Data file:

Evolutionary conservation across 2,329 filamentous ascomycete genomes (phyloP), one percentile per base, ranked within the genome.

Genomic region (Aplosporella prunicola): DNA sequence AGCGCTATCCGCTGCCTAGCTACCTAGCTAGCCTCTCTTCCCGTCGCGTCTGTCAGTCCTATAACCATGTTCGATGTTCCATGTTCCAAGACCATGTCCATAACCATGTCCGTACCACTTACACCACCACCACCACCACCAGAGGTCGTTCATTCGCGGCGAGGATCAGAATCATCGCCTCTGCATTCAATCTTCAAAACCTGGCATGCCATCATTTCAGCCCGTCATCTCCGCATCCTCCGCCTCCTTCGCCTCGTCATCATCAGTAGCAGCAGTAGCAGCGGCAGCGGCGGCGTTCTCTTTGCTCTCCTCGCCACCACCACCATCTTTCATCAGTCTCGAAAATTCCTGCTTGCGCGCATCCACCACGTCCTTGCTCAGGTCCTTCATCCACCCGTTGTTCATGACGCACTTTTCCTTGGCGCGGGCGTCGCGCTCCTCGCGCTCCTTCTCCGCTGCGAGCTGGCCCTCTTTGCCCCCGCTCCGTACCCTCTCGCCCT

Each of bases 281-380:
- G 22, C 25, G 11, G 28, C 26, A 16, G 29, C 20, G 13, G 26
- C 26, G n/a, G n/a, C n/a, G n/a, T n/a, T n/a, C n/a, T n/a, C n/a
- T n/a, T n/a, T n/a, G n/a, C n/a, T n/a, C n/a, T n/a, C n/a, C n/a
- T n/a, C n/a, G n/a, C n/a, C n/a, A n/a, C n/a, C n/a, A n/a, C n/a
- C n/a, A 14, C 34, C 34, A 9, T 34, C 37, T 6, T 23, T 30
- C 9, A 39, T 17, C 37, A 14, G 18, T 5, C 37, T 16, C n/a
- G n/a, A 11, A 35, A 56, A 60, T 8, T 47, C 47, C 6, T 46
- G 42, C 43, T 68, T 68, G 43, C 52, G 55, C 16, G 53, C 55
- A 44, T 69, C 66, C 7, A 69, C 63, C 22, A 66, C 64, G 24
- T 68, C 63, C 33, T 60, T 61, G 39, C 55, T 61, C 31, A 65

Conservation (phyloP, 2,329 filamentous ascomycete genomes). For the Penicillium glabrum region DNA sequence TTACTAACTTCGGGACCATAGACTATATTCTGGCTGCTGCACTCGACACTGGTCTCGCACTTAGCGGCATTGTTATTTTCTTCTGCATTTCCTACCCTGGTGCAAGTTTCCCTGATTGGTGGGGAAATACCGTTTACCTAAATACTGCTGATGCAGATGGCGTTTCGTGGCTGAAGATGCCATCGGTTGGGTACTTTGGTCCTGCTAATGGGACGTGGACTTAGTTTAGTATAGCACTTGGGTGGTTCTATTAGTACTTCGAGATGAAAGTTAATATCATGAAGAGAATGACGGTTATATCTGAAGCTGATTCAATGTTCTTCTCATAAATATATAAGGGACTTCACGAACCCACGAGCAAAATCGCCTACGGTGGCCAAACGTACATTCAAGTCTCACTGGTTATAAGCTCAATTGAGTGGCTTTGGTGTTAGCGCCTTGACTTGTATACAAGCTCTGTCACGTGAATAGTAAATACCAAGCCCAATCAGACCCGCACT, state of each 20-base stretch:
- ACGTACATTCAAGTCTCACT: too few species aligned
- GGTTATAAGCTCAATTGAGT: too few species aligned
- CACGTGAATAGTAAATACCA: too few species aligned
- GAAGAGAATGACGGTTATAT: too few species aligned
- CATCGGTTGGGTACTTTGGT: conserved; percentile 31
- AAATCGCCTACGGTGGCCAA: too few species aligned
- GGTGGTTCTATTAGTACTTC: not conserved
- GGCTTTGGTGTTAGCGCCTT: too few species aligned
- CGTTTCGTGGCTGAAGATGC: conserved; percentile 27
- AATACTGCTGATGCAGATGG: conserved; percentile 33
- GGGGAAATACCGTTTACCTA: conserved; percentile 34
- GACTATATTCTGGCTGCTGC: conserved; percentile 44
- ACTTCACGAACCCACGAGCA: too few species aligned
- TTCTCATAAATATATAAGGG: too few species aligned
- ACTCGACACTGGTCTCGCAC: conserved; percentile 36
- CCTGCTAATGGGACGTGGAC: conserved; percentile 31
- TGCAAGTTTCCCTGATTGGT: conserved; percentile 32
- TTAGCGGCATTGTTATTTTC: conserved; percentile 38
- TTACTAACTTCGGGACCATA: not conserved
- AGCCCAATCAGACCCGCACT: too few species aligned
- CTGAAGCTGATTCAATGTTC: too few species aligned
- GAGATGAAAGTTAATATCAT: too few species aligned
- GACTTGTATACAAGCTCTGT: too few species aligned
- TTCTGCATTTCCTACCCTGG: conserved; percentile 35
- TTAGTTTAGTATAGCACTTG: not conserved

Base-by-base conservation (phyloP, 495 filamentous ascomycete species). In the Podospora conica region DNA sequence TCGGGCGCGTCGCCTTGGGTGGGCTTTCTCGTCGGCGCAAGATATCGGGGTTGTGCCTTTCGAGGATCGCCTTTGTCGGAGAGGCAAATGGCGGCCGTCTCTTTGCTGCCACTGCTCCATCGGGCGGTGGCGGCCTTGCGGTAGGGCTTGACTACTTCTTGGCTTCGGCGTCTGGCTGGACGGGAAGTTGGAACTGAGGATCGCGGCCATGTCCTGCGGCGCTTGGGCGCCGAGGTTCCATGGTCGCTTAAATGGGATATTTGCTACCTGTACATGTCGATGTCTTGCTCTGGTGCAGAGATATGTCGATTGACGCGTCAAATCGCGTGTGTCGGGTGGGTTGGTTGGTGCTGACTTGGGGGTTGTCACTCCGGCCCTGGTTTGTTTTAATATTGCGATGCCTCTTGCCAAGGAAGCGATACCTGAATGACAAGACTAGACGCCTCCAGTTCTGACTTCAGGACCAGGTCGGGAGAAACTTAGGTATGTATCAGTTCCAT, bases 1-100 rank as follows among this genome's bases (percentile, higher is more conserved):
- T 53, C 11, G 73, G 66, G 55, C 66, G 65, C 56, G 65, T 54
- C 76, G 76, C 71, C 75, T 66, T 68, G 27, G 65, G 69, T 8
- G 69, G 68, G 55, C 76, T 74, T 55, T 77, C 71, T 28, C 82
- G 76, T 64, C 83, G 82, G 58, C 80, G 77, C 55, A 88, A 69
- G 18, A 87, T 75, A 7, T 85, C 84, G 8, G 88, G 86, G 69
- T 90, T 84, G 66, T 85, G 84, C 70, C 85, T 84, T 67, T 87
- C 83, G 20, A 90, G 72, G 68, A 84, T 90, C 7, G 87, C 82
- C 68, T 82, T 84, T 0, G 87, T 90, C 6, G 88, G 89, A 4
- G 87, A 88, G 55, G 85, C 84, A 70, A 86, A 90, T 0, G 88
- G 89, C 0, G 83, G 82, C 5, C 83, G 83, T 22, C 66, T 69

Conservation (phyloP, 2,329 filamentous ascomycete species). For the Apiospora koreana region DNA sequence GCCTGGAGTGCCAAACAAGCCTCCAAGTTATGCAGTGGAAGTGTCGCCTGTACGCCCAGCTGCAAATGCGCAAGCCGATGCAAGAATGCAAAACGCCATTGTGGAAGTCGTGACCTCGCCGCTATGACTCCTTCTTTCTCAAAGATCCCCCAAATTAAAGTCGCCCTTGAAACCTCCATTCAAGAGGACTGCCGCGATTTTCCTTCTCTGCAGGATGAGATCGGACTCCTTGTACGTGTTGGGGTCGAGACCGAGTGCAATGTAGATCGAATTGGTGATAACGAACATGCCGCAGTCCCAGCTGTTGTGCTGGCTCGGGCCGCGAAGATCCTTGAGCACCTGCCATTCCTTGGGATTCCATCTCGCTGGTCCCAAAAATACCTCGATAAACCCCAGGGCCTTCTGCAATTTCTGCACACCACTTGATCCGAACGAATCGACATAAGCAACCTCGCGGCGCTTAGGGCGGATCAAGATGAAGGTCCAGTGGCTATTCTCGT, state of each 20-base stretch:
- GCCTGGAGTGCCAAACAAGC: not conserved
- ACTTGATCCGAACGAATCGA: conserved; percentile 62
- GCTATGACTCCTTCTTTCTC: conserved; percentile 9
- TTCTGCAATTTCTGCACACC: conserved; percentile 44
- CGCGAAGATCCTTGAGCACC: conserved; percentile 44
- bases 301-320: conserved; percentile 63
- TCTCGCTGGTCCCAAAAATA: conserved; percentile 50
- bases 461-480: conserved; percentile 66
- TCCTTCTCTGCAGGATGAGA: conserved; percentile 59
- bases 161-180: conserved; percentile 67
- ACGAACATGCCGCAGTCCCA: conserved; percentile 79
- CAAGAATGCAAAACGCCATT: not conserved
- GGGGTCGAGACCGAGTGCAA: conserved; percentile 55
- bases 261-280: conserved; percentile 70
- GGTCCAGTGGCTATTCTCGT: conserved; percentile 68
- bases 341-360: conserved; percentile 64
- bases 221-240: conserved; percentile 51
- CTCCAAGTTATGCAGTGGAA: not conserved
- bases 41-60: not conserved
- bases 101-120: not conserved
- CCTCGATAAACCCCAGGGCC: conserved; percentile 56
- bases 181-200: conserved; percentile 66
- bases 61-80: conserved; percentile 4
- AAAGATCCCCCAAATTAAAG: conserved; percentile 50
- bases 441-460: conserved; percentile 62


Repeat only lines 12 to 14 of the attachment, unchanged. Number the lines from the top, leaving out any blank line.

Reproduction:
- A 44, T 69, C 66, C 7, A 69, C 63, C 22, A 66, C 64, G 24
- T 68, C 63, C 33, T 60, T 61, G 39, C 55, T 61, C 31, A 65

Conservation (phyloP, 2,329 filamentous ascomycete genomes). For the Penicillium glabrum region DNA sequence TTACTAACTTCGGGACCATAGACTATATTCTGGCTGCTGCACTCGACACTGGTCTCGCACTTAGCGGCATTGTTATTTTCTTCTGCATTTCCTACCCTGGTGCAAGTTTCCCTGATTGGTGGGGAAATACCGTTTACCTAAATACTGCTGATGCAGATGGCGTTTCGTGGCTGAAGATGCCATCGGTTGGGTACTTTGGTCCTGCTAATGGGACGTGGACTTAGTTTAGTATAGCACTTGGGTGGTTCTATTAGTACTTCGAGATGAAAGTTAATATCATGAAGAGAATGACGGTTATATCTGAAGCTGATTCAATGTTCTTCTCATAAATATATAAGGGACTTCACGAACCCACGAGCAAAATCGCCTACGGTGGCCAAACGTACATTCAAGTCTCACTGGTTATAAGCTCAATTGAGTGGCTTTGGTGTTAGCGCCTTGACTTGTATACAAGCTCTGTCACGTGAATAGTAAATACCAAGCCCAATCAGACCCGCACT, state of each 20-base stretch: